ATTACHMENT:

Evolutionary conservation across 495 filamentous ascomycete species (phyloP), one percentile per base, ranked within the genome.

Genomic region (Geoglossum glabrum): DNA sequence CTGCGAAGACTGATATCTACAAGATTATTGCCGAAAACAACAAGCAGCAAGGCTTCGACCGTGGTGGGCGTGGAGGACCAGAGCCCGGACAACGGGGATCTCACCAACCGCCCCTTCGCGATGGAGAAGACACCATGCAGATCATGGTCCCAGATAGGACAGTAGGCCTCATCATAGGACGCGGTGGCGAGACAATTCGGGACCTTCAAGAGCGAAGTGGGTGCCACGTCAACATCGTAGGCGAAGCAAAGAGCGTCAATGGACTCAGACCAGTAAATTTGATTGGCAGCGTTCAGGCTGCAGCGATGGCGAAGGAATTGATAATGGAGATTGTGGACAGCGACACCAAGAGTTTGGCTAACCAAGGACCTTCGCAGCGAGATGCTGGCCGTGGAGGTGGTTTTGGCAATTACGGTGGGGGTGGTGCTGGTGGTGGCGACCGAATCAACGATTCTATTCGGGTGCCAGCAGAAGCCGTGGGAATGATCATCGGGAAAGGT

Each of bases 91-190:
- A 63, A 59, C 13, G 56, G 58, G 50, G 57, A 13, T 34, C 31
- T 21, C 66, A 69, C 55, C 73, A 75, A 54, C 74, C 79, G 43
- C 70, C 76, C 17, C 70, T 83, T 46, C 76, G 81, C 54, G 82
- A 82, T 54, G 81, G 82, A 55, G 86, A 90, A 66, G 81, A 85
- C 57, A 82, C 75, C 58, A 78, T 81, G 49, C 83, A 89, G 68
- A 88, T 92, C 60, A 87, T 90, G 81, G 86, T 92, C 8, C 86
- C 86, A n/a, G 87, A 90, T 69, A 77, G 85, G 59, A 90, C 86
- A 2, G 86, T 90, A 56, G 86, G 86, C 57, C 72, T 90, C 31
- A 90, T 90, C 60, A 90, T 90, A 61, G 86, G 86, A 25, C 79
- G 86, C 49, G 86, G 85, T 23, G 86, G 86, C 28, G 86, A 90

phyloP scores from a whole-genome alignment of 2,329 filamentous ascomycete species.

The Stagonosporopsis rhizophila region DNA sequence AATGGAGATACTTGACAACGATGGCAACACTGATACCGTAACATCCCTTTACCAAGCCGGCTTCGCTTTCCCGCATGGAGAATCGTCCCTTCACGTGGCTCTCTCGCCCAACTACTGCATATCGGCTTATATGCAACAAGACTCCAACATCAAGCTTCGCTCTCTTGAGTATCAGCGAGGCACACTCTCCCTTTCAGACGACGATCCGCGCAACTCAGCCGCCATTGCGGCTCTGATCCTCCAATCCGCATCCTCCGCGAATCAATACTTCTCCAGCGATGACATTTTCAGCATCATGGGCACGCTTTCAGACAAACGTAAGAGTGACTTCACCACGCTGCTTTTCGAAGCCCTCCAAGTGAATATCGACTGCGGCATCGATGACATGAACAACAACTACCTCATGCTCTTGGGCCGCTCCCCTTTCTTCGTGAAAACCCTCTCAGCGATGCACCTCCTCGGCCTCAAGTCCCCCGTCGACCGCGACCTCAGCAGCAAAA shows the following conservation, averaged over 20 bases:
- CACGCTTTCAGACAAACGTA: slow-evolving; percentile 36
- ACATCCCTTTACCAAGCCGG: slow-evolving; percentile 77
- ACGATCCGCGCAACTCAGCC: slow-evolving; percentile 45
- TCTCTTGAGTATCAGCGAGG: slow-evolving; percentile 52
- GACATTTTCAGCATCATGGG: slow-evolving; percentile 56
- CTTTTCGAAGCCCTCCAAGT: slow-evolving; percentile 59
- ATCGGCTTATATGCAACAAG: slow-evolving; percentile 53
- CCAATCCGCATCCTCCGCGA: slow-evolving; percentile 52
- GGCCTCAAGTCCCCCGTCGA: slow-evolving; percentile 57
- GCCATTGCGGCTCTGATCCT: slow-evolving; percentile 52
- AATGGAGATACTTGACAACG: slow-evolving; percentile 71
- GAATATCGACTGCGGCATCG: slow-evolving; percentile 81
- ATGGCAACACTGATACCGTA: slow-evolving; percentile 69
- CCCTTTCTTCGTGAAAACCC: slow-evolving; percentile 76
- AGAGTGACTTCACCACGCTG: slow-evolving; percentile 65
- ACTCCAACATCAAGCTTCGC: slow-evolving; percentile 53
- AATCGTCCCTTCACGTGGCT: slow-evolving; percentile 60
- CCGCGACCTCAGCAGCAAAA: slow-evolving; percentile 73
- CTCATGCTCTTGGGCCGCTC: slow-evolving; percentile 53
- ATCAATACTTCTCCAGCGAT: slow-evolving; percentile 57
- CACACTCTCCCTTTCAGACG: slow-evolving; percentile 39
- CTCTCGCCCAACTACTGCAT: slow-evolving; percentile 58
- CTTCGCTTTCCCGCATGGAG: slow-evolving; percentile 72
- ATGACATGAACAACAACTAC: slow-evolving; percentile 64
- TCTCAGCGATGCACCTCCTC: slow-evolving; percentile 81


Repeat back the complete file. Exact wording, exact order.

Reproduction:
Evolutionary conservation across 495 filamentous ascomycete species (phyloP), one percentile per base, ranked within the genome.

Genomic region (Geoglossum glabrum): DNA sequence CTGCGAAGACTGATATCTACAAGATTATTGCCGAAAACAACAAGCAGCAAGGCTTCGACCGTGGTGGGCGTGGAGGACCAGAGCCCGGACAACGGGGATCTCACCAACCGCCCCTTCGCGATGGAGAAGACACCATGCAGATCATGGTCCCAGATAGGACAGTAGGCCTCATCATAGGACGCGGTGGCGAGACAATTCGGGACCTTCAAGAGCGAAGTGGGTGCCACGTCAACATCGTAGGCGAAGCAAAGAGCGTCAATGGACTCAGACCAGTAAATTTGATTGGCAGCGTTCAGGCTGCAGCGATGGCGAAGGAATTGATAATGGAGATTGTGGACAGCGACACCAAGAGTTTGGCTAACCAAGGACCTTCGCAGCGAGATGCTGGCCGTGGAGGTGGTTTTGGCAATTACGGTGGGGGTGGTGCTGGTGGTGGCGACCGAATCAACGATTCTATTCGGGTGCCAGCAGAAGCCGTGGGAATGATCATCGGGAAAGGT

Each of bases 91-190:
- A 63, A 59, C 13, G 56, G 58, G 50, G 57, A 13, T 34, C 31
- T 21, C 66, A 69, C 55, C 73, A 75, A 54, C 74, C 79, G 43
- C 70, C 76, C 17, C 70, T 83, T 46, C 76, G 81, C 54, G 82
- A 82, T 54, G 81, G 82, A 55, G 86, A 90, A 66, G 81, A 85
- C 57, A 82, C 75, C 58, A 78, T 81, G 49, C 83, A 89, G 68
- A 88, T 92, C 60, A 87, T 90, G 81, G 86, T 92, C 8, C 86
- C 86, A n/a, G 87, A 90, T 69, A 77, G 85, G 59, A 90, C 86
- A 2, G 86, T 90, A 56, G 86, G 86, C 57, C 72, T 90, C 31
- A 90, T 90, C 60, A 90, T 90, A 61, G 86, G 86, A 25, C 79
- G 86, C 49, G 86, G 85, T 23, G 86, G 86, C 28, G 86, A 90

phyloP scores from a whole-genome alignment of 2,329 filamentous ascomycete species.

The Stagonosporopsis rhizophila region DNA sequence AATGGAGATACTTGACAACGATGGCAACACTGATACCGTAACATCCCTTTACCAAGCCGGCTTCGCTTTCCCGCATGGAGAATCGTCCCTTCACGTGGCTCTCTCGCCCAACTACTGCATATCGGCTTATATGCAACAAGACTCCAACATCAAGCTTCGCTCTCTTGAGTATCAGCGAGGCACACTCTCCCTTTCAGACGACGATCCGCGCAACTCAGCCGCCATTGCGGCTCTGATCCTCCAATCCGCATCCTCCGCGAATCAATACTTCTCCAGCGATGACATTTTCAGCATCATGGGCACGCTTTCAGACAAACGTAAGAGTGACTTCACCACGCTGCTTTTCGAAGCCCTCCAAGTGAATATCGACTGCGGCATCGATGACATGAACAACAACTACCTCATGCTCTTGGGCCGCTCCCCTTTCTTCGTGAAAACCCTCTCAGCGATGCACCTCCTCGGCCTCAAGTCCCCCGTCGACCGCGACCTCAGCAGCAAAA shows the following conservation, averaged over 20 bases:
- CACGCTTTCAGACAAACGTA: slow-evolving; percentile 36
- ACATCCCTTTACCAAGCCGG: slow-evolving; percentile 77
- ACGATCCGCGCAACTCAGCC: slow-evolving; percentile 45
- TCTCTTGAGTATCAGCGAGG: slow-evolving; percentile 52
- GACATTTTCAGCATCATGGG: slow-evolving; percentile 56
- CTTTTCGAAGCCCTCCAAGT: slow-evolving; percentile 59
- ATCGGCTTATATGCAACAAG: slow-evolving; percentile 53
- CCAATCCGCATCCTCCGCGA: slow-evolving; percentile 52
- GGCCTCAAGTCCCCCGTCGA: slow-evolving; percentile 57
- GCCATTGCGGCTCTGATCCT: slow-evolving; percentile 52
- AATGGAGATACTTGACAACG: slow-evolving; percentile 71
- GAATATCGACTGCGGCATCG: slow-evolving; percentile 81
- ATGGCAACACTGATACCGTA: slow-evolving; percentile 69
- CCCTTTCTTCGTGAAAACCC: slow-evolving; percentile 76
- AGAGTGACTTCACCACGCTG: slow-evolving; percentile 65
- ACTCCAACATCAAGCTTCGC: slow-evolving; percentile 53
- AATCGTCCCTTCACGTGGCT: slow-evolving; percentile 60
- CCGCGACCTCAGCAGCAAAA: slow-evolving; percentile 73
- CTCATGCTCTTGGGCCGCTC: slow-evolving; percentile 53
- ATCAATACTTCTCCAGCGAT: slow-evolving; percentile 57
- CACACTCTCCCTTTCAGACG: slow-evolving; percentile 39
- CTCTCGCCCAACTACTGCAT: slow-evolving; percentile 58
- CTTCGCTTTCCCGCATGGAG: slow-evolving; percentile 72
- ATGACATGAACAACAACTAC: slow-evolving; percentile 64
- TCTCAGCGATGCACCTCCTC: slow-evolving; percentile 81